Category Archives: book reviews

Perfect Chemistry: my first teen romance

Perfect Chemistry
Simone Elkeles, 2009

Synopsis: Senior year has begun. Brittany is a seemingly perfect, white cheerleader from an upper class neighborhood in the North Side of Chicago. Alex Fuentes is a hot, tattooed mexicano gang member from the South Side who is assigned to be Brittany’s partner in chemistry class. Fuentes accepts a bet that he can have sex with Brittany by Thanksgiving, but they end up falling in love. Alex learns that Brittany’s life is not as perfect as it seems, and Brittany tries to get Alex out of the Bloods and into college.

I have mixed feelings about this book. On one hand, it is full of stereotypes. The main plot arc sees Brittany “saving” Alex–a tired trope that makes me queasy (The white chemistry teacher is also a major inspiration for Alex, as in the movie Dangerous Minds with Michelle Pfeiffer). Also, the white girl’s struggles seem to pale in comparison to the latino boy’s, and aren’t given nearly as much detail as the plot unfolds. Brittany’s secrets have to do with an overly-anxious mother and a sister with cerebral palsy, whereas Alex’s sectrets have to do with keeping up his gang status, keeping his younger brothers from entering the Bloods, and mourning the death of his father. Alex’s family is portrayed in the typical way, particularly during a wedding scene–their poverty can’t stop them from being close-knit and happy. The minor latino/a characters and the Spanish phrases peppered throughout the text seem awkward and unnatural. The epilogue is syrupy sweet and unrealistic. Are stereotypical character portrayals and trite happy endings just par for the course in any romance novel?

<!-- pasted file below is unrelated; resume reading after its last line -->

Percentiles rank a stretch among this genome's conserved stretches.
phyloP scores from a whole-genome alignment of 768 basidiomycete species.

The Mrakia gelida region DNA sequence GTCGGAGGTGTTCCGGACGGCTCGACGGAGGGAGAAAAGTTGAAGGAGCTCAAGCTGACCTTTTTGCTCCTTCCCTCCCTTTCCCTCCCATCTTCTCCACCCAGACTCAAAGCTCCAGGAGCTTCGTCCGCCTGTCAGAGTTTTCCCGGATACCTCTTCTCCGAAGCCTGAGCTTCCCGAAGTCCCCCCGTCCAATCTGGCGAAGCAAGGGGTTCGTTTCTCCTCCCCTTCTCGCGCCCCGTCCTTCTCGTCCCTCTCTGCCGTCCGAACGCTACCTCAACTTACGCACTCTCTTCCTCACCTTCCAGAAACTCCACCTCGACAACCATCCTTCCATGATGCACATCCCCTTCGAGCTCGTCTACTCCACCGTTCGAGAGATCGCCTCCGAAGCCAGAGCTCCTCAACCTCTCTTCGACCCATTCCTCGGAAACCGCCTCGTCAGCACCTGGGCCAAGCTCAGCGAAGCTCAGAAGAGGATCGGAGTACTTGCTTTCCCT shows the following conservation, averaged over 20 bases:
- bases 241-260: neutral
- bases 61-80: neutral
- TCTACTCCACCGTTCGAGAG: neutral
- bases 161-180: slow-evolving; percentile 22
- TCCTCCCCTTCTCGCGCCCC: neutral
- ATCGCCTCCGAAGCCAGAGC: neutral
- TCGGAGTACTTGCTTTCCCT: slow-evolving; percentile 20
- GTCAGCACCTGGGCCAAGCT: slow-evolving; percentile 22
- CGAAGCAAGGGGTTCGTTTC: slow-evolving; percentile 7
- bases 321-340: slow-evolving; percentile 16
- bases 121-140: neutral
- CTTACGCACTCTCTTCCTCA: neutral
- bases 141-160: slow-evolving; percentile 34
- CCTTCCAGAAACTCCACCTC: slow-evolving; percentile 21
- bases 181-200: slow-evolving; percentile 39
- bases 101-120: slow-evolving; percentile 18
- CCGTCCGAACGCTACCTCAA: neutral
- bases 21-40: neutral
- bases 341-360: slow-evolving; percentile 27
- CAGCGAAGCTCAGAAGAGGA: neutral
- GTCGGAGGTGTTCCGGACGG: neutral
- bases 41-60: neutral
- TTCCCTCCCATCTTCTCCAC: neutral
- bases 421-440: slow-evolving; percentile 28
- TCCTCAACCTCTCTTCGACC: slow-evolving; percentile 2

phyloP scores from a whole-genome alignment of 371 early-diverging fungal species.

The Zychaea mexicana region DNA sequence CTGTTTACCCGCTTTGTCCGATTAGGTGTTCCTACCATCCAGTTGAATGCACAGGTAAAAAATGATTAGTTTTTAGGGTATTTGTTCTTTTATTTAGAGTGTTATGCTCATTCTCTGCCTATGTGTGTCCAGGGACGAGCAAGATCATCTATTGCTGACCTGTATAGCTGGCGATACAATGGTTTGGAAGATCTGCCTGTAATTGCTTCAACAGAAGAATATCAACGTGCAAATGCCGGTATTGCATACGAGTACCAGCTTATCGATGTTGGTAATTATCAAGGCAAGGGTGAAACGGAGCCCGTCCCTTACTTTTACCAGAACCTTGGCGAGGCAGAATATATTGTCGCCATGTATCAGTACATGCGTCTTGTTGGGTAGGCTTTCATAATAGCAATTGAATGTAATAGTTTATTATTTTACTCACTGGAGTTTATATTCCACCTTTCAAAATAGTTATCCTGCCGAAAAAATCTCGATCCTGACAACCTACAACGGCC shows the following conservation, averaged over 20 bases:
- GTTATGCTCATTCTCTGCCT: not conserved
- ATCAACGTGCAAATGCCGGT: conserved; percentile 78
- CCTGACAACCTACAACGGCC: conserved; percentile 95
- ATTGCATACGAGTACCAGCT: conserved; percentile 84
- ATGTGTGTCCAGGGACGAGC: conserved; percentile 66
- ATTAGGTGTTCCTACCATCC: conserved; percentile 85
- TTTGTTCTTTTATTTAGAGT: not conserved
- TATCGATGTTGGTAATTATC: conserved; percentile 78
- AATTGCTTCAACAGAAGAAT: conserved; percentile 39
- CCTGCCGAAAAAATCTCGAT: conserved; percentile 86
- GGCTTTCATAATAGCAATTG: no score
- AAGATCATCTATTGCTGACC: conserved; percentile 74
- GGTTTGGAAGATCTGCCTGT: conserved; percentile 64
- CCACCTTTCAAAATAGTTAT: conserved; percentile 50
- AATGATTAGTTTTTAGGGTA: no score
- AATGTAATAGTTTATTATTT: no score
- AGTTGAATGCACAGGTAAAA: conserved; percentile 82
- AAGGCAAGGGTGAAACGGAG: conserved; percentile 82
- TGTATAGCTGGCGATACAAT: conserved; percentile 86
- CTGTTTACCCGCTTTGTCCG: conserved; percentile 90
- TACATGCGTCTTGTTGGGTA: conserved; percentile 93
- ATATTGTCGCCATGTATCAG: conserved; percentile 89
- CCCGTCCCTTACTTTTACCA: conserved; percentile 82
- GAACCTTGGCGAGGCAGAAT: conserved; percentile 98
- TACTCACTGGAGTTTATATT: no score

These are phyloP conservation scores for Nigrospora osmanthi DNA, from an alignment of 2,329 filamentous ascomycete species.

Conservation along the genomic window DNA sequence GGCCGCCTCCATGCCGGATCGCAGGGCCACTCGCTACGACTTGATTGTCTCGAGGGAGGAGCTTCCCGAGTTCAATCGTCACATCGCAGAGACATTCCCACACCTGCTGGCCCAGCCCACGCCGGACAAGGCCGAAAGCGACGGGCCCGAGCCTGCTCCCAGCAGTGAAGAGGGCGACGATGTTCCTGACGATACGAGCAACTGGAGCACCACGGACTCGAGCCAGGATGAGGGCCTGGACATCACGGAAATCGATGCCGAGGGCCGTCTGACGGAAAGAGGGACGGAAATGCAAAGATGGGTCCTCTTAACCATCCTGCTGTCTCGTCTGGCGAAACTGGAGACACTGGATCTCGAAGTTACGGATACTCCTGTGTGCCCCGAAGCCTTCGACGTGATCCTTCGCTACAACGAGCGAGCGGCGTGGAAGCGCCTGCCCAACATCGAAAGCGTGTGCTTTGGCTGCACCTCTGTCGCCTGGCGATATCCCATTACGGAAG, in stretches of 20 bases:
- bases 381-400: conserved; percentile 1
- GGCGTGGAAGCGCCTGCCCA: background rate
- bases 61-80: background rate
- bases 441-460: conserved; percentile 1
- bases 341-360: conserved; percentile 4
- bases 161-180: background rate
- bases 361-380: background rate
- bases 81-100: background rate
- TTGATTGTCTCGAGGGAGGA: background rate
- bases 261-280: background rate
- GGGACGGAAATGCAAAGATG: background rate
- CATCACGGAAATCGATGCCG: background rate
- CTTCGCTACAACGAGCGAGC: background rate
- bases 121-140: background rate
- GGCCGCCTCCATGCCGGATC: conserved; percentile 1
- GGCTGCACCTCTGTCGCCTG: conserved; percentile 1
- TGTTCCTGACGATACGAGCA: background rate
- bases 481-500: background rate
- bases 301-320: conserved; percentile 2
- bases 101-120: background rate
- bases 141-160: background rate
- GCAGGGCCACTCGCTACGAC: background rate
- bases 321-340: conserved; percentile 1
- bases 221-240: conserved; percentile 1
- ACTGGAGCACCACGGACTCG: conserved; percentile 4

Yet, the main characters are also likeable. Elkeles does a nice job of getting underneath the “fronts” each character obsessively presents to the world: Brittany must date the football captain, get all “A”s, and wear just the right designer clothes, and Alex must put on a tough, machismo exterior that keeps people away and makes it appear that he does not care about school. So the stereotypes do begin to dissolve a bit as the plot deepens. And the falling in love of Alex and Brittany is gradual, spirited, playful, and fun to read. The sex scenes are somewhat realistic and tastefully written.

This book enjoys major circulation amongst students of color–including many boys–at Brighton High School. This may have a lot to do with the alternating chapter format–Brittney and Alex each narrate 50% of the book. Since a readable romance novel that appeals to both sexes in an urban school is very rare, I’d give it a thumbs up.


Romance: Kimani and Harlequin Blaze

As any good librarian should, I am attempting to become familiar with the romance genre. The Adams Street BPL branch keeps their romances in upright, spinning wire display racks, and I picked one each from two major publishers: Kimani Romance (African-American, their teen imprint is Kimani Tru, which my female students read like crazy) and Harlequin Blaze (“Blaze” being the more “red hot” imprint). Here go my reviews:

Sizzling Seduction, Gwyneth Bolton (2009), Kimani Romance.

Really just an anodyne, classic fantasy love story with about 6-8 slowly escalating sex scenes thrown in to get the female readers wet. A clean-cut, conservatively dressed kindergarten teacher single mom who has been burned by love meets a muscled, hunky, kind, and too-good-to-be-true firefighter. It is love at first sight, but she pushes away his advances out of fear. He wiggles his way into her life very respectfully, taking it slow and winning the affection of her son with out-of-this-world committed daddy qualities (this has got to be a trope in African-American romance/fantasy). Drama enters the story in the form of their crazy exes and a scheming aunt, but it is all just a tactic to see if the love between the protagonists will remain strong in the face of (mild) adversity.